On Wednesday, when Attorney General William Barr testified before the Senate Judiciary Committee about the Mueller report, he addressed lawmakers more as if he were a member of President Trump’s legal team than as the nation’s chief law enforcement officer. Barr framed Trump’s actions as fully justifiable, even arguing that if the president feels an investigation is unfounded, he “does not have to sit there constitutionally and allow it to run its course.”
Whether out of sycophantic loyalty or a deep-seated belief in executive impunity, Barr has used his position to insulate the president from legal scrutiny. He has done everything in his power to downplay the impact of the special counsel’s investigation.
He did not hesitate, for example, to frame Robert Mueller’s findings as an exoneration of the president, despite a report that said otherwise. By itself, this gave Trump the appearance of vindication, as major media outlets declared him innocent of “collusion.”
During a hearing in April, when Senator Chris Van Hollen of Maryland asked Barr whether Mueller, the special counsel, supported Barr’s conclusion, the attorney general said he didn’t know, despite the fact — revealed on Tuesday — that he had received a letter from Mueller on Barr’s handling of the report. Mueller directly criticized Barr’s initial letter to lawmakers and the public.
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“The summary letter the Department sent to Congress and released to the public late in the afternoon of March 24 did not fully capture the context, nature, and substance of this office’s work and conclusions,” Mueller wrote. “There is now public confusion about critical aspects of the results of our investigation. This threatens to undermine a central purpose for which the Department appointed the Special Counsel: to assure full public confidence in the outcome of the investigations.”
Later in April, just before he released the redacted version of the report, Barr held a news conference where he spun its conclusions even further, echoing the president’s cries of “no collusion” and bizarrely praising Trump for his cooperation with investigators.
Barr has done nothing but run interference for Trump, indifferent to his established pattern of lawbreaking and criminality. And it has left his former colleagues bewildered and searching for answers. “How could Mr. Barr, a bright and accomplished lawyer, start channeling the president in using words like ‘no collusion’ and F.B.I. ‘spying’?” James Comey, the former F.B.I. director, asked in a Times Op-Ed. Eric Holder, who served as attorney general under President Barack Obama, echoed this dismay on Twitter: “I thought he was an institutionalist, committed to both the rule of law and his role as the lawyer for the American people.” Even Mueller’s even-keeled letter can’t help betraying his expectation that Barr would behave very differently.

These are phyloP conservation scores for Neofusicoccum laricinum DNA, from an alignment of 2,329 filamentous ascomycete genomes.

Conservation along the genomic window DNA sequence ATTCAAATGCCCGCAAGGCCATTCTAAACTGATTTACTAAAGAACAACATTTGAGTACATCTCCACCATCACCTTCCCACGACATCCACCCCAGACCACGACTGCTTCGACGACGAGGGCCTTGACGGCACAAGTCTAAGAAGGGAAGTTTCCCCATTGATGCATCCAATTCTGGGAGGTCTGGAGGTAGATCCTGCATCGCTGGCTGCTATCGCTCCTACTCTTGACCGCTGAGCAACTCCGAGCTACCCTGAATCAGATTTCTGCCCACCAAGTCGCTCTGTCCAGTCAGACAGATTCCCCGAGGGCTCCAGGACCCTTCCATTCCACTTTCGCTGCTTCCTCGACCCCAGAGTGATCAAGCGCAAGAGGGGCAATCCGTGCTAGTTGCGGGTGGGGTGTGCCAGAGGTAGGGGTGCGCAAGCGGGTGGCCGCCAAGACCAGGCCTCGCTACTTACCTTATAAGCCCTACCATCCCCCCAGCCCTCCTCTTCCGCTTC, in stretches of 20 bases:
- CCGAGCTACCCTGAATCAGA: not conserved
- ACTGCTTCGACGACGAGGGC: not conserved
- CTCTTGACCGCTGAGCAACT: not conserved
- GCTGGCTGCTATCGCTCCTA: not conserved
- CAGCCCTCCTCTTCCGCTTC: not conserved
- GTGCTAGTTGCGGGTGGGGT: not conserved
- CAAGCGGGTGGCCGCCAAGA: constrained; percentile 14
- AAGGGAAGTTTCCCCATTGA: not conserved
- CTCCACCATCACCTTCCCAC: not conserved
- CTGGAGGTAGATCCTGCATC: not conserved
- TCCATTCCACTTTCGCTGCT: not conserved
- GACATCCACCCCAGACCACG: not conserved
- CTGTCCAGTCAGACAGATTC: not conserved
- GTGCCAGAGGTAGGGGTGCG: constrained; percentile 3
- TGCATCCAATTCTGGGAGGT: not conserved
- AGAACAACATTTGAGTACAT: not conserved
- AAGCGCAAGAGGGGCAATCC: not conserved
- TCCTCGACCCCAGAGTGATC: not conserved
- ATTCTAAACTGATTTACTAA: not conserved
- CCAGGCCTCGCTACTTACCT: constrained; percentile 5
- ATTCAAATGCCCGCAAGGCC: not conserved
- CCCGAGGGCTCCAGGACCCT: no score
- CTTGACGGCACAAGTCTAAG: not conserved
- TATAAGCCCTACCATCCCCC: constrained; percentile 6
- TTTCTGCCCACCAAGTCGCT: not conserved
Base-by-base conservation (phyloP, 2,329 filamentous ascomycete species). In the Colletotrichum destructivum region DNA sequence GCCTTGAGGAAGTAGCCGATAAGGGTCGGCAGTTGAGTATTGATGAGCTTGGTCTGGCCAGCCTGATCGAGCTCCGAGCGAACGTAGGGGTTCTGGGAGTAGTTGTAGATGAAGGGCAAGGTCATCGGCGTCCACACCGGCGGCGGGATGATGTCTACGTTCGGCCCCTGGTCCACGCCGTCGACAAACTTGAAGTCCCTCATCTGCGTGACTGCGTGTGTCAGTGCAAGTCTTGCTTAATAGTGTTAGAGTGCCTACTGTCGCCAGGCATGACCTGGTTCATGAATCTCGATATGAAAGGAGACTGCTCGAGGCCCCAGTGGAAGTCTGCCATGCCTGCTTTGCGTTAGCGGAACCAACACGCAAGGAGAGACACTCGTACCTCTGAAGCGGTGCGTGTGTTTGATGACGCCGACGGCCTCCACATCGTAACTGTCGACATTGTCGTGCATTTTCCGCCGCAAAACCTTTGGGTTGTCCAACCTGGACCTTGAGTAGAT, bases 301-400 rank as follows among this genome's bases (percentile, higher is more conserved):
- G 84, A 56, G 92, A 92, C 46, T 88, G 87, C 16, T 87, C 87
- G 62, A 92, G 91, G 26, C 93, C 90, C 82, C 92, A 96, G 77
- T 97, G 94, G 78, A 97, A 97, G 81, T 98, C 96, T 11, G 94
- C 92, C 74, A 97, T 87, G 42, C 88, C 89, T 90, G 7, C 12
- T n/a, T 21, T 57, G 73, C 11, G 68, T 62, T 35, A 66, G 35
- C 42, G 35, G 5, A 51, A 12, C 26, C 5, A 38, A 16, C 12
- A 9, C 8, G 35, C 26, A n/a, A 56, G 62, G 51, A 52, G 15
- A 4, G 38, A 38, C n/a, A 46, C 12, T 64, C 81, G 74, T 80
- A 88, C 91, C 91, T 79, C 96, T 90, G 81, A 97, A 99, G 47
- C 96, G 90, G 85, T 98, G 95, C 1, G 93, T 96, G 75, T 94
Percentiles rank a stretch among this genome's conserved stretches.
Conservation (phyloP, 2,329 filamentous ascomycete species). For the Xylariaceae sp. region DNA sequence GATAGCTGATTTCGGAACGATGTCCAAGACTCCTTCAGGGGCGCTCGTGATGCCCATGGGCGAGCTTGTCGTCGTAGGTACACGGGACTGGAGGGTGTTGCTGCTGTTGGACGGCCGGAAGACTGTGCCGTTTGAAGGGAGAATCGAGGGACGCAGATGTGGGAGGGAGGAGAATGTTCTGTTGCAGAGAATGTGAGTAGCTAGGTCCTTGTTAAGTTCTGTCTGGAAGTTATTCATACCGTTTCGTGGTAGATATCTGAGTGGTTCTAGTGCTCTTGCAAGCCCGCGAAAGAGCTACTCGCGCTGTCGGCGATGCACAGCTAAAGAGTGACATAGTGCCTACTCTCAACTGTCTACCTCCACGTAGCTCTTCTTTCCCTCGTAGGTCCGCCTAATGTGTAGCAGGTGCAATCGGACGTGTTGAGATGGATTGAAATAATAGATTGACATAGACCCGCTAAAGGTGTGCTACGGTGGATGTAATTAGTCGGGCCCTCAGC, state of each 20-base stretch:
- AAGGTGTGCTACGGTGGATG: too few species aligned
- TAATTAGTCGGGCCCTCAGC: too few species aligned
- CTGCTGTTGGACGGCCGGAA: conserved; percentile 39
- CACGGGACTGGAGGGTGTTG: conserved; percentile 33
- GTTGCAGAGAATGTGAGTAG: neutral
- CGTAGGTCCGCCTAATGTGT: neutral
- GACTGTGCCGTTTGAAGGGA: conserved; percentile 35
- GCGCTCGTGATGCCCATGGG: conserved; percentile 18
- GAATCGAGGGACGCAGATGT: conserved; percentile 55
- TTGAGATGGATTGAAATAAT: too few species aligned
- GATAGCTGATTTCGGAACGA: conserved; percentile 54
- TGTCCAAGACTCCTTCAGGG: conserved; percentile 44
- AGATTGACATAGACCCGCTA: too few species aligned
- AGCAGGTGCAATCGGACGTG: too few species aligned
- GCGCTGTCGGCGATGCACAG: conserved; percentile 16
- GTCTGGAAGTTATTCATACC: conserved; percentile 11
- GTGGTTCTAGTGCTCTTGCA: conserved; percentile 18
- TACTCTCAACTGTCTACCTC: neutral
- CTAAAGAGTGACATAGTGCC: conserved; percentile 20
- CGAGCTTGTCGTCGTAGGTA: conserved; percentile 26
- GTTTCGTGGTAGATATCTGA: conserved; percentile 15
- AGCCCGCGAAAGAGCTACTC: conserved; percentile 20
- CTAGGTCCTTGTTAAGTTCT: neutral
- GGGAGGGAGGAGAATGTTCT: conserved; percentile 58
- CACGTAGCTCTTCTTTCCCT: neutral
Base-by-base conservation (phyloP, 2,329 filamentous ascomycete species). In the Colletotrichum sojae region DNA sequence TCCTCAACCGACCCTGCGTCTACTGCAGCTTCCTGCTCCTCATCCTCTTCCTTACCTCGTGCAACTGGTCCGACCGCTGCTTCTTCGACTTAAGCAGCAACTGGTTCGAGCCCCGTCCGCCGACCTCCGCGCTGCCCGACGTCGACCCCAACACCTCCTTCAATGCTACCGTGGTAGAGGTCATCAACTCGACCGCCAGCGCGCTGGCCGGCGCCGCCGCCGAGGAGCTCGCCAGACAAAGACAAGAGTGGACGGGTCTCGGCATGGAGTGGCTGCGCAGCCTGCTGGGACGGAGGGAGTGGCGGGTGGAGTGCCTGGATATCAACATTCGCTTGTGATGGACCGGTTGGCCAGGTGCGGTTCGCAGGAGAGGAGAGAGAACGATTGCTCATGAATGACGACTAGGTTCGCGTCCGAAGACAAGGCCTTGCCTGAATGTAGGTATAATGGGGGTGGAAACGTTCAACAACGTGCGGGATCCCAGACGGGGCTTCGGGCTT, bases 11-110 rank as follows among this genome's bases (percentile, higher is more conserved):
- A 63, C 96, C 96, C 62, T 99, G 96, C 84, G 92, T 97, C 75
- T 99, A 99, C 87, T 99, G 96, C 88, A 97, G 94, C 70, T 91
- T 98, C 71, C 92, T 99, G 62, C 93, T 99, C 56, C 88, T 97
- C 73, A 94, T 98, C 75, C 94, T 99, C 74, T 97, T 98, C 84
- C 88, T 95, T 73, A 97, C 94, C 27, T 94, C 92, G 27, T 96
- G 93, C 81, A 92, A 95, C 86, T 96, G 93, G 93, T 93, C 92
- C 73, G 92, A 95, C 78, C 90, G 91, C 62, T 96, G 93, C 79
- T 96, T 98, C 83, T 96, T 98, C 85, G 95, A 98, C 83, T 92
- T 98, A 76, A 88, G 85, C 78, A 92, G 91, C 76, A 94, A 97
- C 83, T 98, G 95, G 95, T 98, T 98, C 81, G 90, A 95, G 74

But the better question is why anyone expected otherwise. You don’t have to dive deep into Barr’s history to see that he is an apparatchik, less committed to the rule of law than he is to his political party and its leadership.
In 1989, Barr, then assistant attorney general in charge of the Justice Department’s Office of Legal Counsel, determined that the F.B.I could legally seize criminal suspects in foreign countries without consent from their governments. In doing so, Barr changed the department’s position — in a 1980 legal opinion, the government said that such kidnappings were unlawful.
It was a controversial opinion, especially given its key implication at the time — that the United States could abduct Gen. Manuel Noriega of Panama, who had seized power that spring. In response, Congress called Barr to testify. “Kidnapping a suspect would make the U.S. into an international outlaw,” Representative Don Edwards of California said during the hearing, as he outlined the consequences for America’s reputation if federal authorities had free rein to kidnap. Congress also asked Barr to release his memorandum to the public, but he refused. Instead, he wrote a 13-page summary that he claimed contained its “principal” arguments and conclusions, something that should sound familiar to contemporary observers.
Except it didn’t. In 1991, Congress obtained a copy of the full memo. It contained several points not present in the summary, including the contention that the president of the United States could ignore the United Nations’ prohibition of state-sponsored kidnapping.
Barr misled Congress and the public through omission. But by then he was already on his way to confirmation as attorney general under President George H.W. Bush, where he would recommend pardons for key figures in the Iran-contra scandal, which stymied a yearslong investigation into executive-branch lawbreaking that implicated the sitting president.